Car recalls have been in the news a lot lately. But no recall could potentially be as big as the problem with Takata air bags, which can explode, sending shards of metal into the passengers the devices are supposed to protect. These air bags are prone to failure, especially in areas of high humidity.

About 7.8 million cars with defective Takata air bags have been officially recalled in more humid parts of the country. Surprisingly, South Carolina is not included in the recall. More than 30 million cars in the United States have these dangerous air bags, which have been linked to four deaths and more than 100 injuries.

Members of Congress are calling for a nationwide expansion of the recall, which includes popular models from Honda, Toyota, Ford, Chrysler, GM, Nissan, BMW and others.

To see if your car is involved in the recall, look up its vehicle identification number (VIN) on the National Highway Traffic Safety Administration’s website or the website of the company that made your vehicle.

Not Enough Parts to Fix Recalled Cars

While Washington debates the issue, car owners around the country wonder whether the very thing that is supposed to protect them could actually be the cause of injuries or worse in what may otherwise be a minor crash.

How should car makers respond to such a large recall, which could be one of the largest ever and involve so many different manufacturers? GM recalled millions of cars earlier this year for faulty ignition switches and other issues, and is still struggling to fix the problems with those vehicles.

Owners of cars with defective air bags have called dealers and been told they don’t know when they can get their cars fixed. It takes time to gather parts and schedule repairs, especially with a problem of this magnitude.

A recent article in The Washington Post reports that Honda says it does not have enough parts to fix more than 5 million cars, including popular models such as the Accord and Civic. Toyota is telling dealerships to disable air bags and put notes on glove boxes warning people not to ride in the passenger’s seat.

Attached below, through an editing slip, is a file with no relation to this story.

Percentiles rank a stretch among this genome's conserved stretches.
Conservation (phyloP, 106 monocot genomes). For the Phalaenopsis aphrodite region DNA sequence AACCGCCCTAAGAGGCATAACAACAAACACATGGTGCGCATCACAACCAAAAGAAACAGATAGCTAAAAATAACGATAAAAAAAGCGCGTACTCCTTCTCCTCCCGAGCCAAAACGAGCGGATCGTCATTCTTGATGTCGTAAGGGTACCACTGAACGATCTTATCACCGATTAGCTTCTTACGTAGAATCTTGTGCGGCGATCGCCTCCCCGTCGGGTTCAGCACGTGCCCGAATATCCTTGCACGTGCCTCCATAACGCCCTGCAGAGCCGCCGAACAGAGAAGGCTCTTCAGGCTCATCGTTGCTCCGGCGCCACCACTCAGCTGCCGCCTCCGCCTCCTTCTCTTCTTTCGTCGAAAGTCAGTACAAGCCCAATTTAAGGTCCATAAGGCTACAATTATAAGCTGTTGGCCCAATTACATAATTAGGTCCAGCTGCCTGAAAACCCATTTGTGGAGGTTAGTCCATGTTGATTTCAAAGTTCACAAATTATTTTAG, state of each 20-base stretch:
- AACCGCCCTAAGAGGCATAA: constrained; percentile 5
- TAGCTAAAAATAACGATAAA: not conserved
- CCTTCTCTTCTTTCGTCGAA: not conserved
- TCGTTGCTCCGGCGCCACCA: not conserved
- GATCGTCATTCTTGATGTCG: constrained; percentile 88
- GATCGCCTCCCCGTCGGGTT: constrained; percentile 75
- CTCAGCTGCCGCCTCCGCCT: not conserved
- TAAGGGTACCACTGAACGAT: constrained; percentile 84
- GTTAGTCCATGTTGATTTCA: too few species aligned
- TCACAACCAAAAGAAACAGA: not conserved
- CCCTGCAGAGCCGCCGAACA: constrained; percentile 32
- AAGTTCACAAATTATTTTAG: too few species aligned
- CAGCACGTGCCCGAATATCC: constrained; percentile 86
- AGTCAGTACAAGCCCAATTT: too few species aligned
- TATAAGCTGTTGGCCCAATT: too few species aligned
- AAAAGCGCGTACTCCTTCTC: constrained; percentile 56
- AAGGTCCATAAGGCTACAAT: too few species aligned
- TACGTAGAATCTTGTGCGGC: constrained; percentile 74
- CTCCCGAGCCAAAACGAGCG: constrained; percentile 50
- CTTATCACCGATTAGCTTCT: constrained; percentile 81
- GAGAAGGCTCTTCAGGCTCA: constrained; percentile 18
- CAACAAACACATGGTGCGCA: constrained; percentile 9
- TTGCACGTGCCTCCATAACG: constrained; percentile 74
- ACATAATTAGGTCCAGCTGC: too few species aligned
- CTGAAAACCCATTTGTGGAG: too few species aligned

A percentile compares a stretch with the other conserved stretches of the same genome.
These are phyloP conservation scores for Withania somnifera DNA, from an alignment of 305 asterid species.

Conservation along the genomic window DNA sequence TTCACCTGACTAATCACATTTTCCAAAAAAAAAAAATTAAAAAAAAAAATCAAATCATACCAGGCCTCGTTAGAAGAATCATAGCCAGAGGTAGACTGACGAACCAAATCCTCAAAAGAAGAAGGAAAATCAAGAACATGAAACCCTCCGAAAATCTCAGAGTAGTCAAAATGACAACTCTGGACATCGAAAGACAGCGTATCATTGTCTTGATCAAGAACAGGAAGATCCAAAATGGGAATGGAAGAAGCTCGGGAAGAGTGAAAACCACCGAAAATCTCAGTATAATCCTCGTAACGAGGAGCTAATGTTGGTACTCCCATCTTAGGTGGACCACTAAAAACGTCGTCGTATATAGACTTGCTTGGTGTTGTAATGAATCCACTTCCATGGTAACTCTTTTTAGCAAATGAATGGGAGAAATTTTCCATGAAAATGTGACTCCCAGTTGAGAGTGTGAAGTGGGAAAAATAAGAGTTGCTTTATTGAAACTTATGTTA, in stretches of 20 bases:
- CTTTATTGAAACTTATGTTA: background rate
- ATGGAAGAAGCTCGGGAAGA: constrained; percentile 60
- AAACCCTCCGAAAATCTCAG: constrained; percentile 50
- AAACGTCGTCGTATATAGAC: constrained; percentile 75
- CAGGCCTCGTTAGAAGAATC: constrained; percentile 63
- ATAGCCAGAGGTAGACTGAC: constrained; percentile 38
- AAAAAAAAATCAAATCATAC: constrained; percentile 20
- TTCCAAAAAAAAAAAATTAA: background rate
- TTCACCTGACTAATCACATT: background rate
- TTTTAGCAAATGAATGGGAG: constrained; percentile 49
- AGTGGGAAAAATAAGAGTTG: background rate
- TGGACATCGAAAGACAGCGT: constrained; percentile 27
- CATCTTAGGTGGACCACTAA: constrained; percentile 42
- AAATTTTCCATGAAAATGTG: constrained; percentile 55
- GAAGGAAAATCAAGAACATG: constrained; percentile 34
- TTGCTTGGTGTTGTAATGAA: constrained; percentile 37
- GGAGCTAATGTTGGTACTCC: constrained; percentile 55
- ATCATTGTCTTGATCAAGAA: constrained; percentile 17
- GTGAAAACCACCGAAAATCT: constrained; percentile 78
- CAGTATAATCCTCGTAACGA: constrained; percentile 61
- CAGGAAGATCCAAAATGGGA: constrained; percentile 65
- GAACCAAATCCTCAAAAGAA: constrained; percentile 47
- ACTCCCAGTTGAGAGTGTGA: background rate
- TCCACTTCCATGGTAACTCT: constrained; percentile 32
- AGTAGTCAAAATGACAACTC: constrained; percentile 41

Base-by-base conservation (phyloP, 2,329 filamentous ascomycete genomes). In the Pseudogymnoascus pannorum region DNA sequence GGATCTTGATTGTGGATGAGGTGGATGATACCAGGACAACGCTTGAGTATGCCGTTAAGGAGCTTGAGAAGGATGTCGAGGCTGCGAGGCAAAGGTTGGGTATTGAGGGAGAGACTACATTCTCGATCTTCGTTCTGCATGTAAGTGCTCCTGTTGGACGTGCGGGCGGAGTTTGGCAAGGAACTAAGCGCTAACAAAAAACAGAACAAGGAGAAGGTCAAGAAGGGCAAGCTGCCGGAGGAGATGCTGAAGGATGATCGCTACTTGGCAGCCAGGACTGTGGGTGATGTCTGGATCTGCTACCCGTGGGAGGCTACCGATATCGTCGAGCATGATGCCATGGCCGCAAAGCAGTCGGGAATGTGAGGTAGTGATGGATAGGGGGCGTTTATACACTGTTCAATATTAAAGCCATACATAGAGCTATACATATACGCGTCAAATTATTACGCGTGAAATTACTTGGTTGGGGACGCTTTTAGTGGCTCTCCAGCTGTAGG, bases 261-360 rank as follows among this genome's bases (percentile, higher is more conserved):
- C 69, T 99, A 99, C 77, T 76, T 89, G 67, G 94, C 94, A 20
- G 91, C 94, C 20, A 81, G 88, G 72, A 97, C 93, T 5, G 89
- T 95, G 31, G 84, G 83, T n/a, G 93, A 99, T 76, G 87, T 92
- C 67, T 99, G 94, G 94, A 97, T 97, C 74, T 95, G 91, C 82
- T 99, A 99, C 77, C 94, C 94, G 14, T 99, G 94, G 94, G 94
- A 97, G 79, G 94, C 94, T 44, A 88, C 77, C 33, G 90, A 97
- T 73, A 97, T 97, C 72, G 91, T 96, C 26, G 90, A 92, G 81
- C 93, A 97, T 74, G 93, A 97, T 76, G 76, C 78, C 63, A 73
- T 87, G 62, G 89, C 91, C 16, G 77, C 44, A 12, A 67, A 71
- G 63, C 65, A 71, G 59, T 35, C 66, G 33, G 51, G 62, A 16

Should Recall Expand to Less-Humid Areas?

Limiting the recall to geographic regions means owners of cars with the defective air bags in non-recall states – including South Carolina – won’t qualify for free repairs or be automatically notified of the problem.

The Washington Post article said that at least two of the fatal accidents happened in states not included in the recall. Because cars are tracked based on where they are registered or initially sold, someone with a defective car who has moved to a more humid area may not get the recall notice either.

Adding to the problem is that Takata controls 30 percent of the world’s air bag market, according to The Washington Post, and car manufacturers say new air bags are already in short supply.

The bottom line is that the recall is a mess – for consumers, for dealerships and for automakers. It will take a long time to fix this problem, and even longer if the official recall is expanded to less-humid areas.

However, there is no excuse for putting motorists’ safety at risk. People have to be confident their car won’t shower them with shrapnel after a fender bender.

If you or a loved one have been injured by a defective air bag or other defective vehicle part, it’s important to contact a qualified automotive product liability lawyer right away.

About the Author

Mark Joye is the Head of the Litigation Department at the Joye Law Firm. A Board-Certified Trial Advocate with nearly 30 years of litigation experience, he currently serves on the Board of Governors for the American Association for Justice and is a past president of the South Carolina Association for Justice. In a recent trial, Joye headed a trial team that secured $17 million for a family killed in a tractor-trailer accident.

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